A coffin-shaped “suicide machine” that promises its users a relatively painless death in under a minute has been legalized in Switzerland. The machine ‘Sarco’ induces hypoxia and hypocapnia which is the state of inadequate oxygen levels in the tissues and reduced carbon dioxide levels in the blood leading to the demise of the user.
According to the Independent UK, the machine can be operated from inside by just blinking – in case the person suffers from a locked-in syndrome where an individual is conscious and aware but cannot move due to complete paralysis of the voluntary muscles of the body except for the vertical eye movements or blinking.
This euthanasia device assists the user to die “relatively peacefully and painlessly” in under a minute, the Independent reported. This is the latest development in euthanasia devices that can be used in countries where voluntary euthanasia or assisted suicide is legal and helps in ending one’s life with minimal pain.
Dr Philip Nitschke, the director of the non-profit organisation Exit International, also known as ‘Dr Death’ invented this suicide machine. It has been named ‘Sarco’ as a reference to sarcophagus which means a stone coffin, the machine literally serves as a tomb for its user and the biodegradable capsule can detach from the base in order to serve as a coffin.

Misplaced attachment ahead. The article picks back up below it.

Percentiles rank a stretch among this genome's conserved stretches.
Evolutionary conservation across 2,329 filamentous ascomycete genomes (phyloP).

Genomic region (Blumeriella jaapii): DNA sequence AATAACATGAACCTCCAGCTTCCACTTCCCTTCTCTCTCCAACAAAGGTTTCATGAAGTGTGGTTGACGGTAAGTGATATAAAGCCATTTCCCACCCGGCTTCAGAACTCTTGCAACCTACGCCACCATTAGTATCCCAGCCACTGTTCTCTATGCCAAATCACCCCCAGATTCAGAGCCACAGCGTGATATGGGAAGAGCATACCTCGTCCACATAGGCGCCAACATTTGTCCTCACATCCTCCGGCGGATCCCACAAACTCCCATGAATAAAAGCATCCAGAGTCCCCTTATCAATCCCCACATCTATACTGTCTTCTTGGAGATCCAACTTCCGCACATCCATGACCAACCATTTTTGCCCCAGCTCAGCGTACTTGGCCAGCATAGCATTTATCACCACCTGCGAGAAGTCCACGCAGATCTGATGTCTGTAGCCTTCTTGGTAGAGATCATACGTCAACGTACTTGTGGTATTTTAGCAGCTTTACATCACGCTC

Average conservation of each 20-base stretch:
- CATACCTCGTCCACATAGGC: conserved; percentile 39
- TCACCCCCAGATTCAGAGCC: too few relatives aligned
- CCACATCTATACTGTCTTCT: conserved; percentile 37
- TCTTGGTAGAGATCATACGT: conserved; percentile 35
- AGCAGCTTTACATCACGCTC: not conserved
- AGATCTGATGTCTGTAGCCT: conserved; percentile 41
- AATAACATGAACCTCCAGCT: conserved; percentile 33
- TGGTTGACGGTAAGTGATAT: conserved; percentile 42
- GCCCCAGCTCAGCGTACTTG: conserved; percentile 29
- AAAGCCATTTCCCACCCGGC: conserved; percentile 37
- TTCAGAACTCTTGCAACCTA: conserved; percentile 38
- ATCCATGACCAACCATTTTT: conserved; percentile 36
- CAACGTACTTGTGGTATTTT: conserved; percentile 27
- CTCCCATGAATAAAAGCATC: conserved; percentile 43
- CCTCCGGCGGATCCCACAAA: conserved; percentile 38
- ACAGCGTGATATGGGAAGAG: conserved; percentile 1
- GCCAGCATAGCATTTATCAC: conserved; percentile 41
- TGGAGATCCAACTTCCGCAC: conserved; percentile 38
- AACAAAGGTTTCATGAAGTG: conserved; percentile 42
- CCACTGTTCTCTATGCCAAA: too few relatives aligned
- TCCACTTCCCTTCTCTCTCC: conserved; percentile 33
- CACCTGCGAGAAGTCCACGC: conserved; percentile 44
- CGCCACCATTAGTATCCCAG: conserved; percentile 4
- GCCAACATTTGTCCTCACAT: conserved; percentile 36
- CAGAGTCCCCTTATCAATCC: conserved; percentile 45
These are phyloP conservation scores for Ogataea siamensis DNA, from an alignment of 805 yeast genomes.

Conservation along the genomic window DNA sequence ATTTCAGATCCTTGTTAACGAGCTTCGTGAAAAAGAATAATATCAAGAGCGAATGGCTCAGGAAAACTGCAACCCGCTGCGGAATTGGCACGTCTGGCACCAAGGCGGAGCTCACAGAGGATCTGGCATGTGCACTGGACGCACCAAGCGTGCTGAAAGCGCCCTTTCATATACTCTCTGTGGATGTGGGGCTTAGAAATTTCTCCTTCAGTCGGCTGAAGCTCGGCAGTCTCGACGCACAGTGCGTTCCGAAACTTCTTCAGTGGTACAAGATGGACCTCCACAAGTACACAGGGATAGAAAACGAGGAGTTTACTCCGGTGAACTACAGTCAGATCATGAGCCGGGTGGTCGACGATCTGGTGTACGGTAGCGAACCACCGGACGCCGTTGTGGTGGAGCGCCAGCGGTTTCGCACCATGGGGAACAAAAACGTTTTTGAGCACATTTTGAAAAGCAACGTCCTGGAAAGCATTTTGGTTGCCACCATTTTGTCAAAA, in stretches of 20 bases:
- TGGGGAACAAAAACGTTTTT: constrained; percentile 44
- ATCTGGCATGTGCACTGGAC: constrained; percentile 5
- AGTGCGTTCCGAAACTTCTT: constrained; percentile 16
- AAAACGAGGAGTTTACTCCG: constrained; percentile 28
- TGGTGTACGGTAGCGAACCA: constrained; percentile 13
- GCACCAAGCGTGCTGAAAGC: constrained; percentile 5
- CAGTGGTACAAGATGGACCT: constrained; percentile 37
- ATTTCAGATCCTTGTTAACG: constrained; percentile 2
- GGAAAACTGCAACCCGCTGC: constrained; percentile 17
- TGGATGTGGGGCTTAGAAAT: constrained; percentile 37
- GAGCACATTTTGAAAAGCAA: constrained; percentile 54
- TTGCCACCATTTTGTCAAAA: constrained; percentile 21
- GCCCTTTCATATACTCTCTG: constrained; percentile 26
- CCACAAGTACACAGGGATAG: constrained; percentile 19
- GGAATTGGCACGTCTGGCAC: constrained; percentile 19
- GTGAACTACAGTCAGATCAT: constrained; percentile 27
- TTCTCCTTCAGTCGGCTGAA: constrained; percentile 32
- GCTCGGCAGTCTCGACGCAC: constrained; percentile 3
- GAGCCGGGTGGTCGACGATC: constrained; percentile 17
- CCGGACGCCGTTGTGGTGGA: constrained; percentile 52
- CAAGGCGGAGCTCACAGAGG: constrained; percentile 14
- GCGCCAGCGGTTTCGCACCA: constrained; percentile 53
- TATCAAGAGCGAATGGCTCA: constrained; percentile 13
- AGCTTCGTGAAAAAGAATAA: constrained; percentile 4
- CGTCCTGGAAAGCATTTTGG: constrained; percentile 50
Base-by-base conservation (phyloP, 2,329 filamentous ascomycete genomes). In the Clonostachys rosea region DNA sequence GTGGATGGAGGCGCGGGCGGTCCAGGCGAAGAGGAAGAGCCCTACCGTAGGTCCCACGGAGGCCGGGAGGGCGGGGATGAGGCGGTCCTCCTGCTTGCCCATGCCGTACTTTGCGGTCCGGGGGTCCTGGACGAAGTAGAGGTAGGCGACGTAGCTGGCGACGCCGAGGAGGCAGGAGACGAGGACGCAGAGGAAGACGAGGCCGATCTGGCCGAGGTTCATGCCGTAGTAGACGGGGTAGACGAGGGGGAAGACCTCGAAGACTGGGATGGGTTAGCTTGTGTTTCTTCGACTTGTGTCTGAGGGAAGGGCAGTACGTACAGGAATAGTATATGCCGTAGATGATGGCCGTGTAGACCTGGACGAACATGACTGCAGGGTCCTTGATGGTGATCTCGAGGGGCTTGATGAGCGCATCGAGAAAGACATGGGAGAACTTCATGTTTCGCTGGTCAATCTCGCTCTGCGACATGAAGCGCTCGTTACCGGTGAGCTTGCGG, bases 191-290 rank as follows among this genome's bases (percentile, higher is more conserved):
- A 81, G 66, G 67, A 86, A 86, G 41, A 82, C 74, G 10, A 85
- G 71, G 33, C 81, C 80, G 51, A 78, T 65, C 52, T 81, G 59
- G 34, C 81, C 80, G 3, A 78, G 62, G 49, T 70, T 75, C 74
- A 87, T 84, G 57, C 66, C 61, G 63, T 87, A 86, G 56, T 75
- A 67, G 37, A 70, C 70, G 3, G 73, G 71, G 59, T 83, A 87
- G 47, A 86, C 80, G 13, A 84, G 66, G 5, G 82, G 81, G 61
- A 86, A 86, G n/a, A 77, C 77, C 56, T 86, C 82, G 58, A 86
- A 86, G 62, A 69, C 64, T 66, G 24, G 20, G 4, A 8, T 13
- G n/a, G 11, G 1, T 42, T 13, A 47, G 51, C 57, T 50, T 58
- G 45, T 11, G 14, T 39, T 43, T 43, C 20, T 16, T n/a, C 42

About 1,300 people had voluntarily euthanised themselves using such devices by companies like Dignitas and Exit, in Switzerland last year.
“Barring any unforeseen difficulties, we hope to be ready to make Sarco available for use in Switzerland next year. It’s been a very expensive project so far but we think we’re pretty close to implementation now,” Dr Philip Nitschke said to The Independent.
The device has expectedly drawn widespread criticism with some saying “that it’s just a glorified gas chamber”, the Independent reported. Some were of the opinion that it glorifies and glamourizes suicide.
Currently, two prototypes of Sarco exist and a third three-dimensional (3D) prototype is being printed by Exit International which is expected to be ready for operation in Switzerland next year.